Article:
Hallelujah! The Austin flight left on time, leaving 40 whole minutes to catch the connection in Atlanta to BWI. Deplaning at Atlanta, I even managed a bathroom stop before the line got too long. 

I hurried to gate C14 for the Baltimore flight. Surprise! Instead of 10:40 a.m., the sign said we were leaving at 11:10 a.m. That was unlikely. First, our plane wasn’t at the gate. It takes at least 20 minutes to get everyone off. Second, the plane has to be cleaned, jet fuel added, baggage loaded, etc. 

Sigh. The weather is iffy. Baltimore is so far away. 

Update #3

We leave Atlanta, a completely full flight, at 11:30 a.m. There is no way the plane was cleaned before we boarded. It landed, disembarked its passengers and we were almost immediately boarded. So much for CDC protocols.

But, we were in the air! Arrival at BWI was approximately 1:20 p.m. As the plane touched down on the runway, my seatmates and I could see big, black thunderheads, with bolts of lightening streaking the sky. Whew! We landed just in time.

Not so fast! I made my way to baggage claim (and found my husband!). As we were standing at carousel #5 waiting for the luggage, an announcement was made over the intercom.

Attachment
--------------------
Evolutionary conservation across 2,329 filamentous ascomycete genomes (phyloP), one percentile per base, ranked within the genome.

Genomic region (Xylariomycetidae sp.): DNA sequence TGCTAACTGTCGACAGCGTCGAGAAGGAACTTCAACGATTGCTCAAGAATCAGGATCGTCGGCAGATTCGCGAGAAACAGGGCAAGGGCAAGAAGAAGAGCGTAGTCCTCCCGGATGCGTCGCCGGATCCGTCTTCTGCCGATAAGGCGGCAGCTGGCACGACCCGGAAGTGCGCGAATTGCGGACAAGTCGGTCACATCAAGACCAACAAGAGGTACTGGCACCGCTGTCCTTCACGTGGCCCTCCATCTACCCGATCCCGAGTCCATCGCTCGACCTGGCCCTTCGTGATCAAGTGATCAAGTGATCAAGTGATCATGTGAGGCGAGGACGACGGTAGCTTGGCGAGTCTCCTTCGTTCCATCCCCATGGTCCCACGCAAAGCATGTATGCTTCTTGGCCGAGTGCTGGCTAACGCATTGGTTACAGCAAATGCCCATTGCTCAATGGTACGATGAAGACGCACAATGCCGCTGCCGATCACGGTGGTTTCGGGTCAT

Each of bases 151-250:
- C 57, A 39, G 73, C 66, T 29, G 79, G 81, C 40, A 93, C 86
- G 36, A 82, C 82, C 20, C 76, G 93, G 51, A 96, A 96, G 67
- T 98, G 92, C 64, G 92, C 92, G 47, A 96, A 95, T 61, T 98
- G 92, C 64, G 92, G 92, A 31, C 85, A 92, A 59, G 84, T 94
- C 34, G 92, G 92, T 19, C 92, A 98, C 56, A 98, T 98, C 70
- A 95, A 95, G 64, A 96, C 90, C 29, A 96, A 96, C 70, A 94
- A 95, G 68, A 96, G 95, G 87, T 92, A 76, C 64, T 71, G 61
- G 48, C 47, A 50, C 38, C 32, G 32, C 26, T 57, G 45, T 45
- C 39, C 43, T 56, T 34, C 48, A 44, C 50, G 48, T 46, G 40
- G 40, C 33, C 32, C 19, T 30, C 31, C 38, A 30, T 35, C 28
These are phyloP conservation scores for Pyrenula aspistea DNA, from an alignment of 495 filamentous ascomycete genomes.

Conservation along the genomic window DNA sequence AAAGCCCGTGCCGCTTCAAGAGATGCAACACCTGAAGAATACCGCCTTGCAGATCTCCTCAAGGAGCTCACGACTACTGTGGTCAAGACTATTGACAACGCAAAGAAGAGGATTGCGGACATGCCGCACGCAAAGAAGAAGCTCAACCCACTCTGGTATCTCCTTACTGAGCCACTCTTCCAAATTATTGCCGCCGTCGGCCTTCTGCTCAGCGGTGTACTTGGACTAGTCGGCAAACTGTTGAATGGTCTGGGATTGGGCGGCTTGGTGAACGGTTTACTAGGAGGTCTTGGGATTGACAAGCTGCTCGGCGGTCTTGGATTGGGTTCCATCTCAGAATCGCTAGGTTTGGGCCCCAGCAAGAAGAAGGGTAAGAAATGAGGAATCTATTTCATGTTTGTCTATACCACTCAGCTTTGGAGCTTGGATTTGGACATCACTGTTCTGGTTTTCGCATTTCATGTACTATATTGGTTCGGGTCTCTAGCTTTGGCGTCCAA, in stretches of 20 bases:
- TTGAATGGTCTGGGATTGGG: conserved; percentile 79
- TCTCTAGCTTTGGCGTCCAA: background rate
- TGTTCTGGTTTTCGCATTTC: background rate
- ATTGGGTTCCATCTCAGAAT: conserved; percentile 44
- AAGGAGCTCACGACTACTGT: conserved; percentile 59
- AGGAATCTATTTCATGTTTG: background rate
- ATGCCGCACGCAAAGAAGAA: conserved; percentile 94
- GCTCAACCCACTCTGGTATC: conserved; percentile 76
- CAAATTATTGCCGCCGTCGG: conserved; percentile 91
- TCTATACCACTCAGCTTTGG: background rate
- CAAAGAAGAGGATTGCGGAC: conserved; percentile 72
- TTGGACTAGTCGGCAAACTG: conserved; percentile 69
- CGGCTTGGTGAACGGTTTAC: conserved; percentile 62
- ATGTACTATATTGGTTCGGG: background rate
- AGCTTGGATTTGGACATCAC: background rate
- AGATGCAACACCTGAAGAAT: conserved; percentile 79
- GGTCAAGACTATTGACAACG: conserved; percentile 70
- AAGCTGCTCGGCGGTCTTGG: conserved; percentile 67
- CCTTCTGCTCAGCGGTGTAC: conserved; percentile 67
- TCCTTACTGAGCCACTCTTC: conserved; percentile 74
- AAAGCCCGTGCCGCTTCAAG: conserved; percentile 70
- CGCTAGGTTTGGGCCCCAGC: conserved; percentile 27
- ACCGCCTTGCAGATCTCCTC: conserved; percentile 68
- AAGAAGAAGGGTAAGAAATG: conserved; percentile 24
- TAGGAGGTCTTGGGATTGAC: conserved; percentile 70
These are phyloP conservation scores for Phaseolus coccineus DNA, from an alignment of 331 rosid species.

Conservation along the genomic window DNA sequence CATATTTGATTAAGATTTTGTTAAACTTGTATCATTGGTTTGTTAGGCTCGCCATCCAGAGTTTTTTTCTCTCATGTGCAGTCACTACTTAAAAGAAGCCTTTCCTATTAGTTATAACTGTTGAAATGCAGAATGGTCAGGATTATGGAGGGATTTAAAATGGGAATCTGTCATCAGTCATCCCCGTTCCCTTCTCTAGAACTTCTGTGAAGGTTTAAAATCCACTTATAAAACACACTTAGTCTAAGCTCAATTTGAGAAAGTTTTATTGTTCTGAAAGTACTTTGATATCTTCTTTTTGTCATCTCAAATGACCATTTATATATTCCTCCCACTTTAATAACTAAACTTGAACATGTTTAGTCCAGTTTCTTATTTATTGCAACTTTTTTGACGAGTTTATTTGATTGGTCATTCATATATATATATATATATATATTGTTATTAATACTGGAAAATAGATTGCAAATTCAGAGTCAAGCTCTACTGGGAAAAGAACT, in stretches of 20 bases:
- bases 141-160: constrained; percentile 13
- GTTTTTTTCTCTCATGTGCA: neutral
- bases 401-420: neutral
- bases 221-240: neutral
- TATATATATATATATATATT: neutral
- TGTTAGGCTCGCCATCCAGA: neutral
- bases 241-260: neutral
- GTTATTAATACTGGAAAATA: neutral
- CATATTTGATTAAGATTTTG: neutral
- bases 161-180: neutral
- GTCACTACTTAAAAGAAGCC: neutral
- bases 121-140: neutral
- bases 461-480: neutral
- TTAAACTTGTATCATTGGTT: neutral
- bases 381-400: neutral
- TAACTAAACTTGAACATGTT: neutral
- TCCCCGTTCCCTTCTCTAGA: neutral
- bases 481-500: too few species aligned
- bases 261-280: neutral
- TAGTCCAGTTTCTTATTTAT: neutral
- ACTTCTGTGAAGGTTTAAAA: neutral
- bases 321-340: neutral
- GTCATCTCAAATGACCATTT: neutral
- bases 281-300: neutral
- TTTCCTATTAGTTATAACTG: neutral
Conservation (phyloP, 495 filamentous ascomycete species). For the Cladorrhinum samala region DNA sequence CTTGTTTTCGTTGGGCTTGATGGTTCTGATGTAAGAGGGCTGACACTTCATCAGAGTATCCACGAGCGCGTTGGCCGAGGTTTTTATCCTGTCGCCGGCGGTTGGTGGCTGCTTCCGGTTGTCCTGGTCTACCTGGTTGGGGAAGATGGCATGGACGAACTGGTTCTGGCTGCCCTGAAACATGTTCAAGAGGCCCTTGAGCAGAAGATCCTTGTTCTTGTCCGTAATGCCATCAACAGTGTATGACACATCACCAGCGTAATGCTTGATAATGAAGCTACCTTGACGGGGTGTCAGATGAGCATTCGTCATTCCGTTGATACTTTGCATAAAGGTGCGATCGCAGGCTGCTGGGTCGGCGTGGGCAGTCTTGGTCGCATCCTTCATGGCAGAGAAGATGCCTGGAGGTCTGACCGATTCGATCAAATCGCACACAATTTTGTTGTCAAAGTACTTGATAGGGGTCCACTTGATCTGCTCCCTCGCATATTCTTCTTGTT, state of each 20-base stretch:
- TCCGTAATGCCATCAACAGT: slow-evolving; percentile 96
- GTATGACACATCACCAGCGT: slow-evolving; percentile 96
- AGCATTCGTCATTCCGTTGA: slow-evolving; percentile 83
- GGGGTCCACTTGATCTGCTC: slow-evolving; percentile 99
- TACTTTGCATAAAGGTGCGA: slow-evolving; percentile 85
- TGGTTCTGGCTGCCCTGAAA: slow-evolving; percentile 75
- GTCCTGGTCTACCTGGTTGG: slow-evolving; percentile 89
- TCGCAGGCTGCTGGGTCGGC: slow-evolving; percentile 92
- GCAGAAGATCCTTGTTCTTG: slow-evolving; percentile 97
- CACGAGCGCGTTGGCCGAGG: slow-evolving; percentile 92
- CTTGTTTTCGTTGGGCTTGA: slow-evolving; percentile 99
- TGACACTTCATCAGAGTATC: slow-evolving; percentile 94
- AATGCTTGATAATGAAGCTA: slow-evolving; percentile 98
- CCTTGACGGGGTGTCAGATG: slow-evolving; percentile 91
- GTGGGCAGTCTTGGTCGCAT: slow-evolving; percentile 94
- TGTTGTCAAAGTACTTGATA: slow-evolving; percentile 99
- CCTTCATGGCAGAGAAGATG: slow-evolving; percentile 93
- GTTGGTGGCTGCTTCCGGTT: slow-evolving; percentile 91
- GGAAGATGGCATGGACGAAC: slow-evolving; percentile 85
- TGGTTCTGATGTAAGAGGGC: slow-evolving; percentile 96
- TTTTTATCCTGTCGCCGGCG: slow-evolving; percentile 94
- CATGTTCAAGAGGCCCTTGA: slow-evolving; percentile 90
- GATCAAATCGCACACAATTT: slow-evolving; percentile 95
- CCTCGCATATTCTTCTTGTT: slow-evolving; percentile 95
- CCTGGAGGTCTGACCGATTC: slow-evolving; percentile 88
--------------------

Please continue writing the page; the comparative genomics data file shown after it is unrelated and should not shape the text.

“Ladies and gentleman—please be advised that because of lightening within three miles of the airport, we are shut down. That includes inbound and outbound flights. Luggage will not be taken off planes until the storms pass.”

In summary, we waited about 90 minutes for the luggage. And of course, just as we got off at I-695 at the Park Heights/Stevenson exit, the sky opened up.

I’m done with traveling for awhile, dear readers. Maybe using Dorothy’s ruby slippers would have been faster than the airlines.

PS #1 & #2

#1 Thankfully I had the foresight to bring lots of kosher snacks with me. Kind bars, cereal, tuna, dark chocolate, cashews and hard candies gave me energy to get through this mess.

#2 I complained to Southwest and received a $150 travel voucher for another flight! The hotel has reimbursed me for the taxi and Uber.

Read more by Eileen Creeger.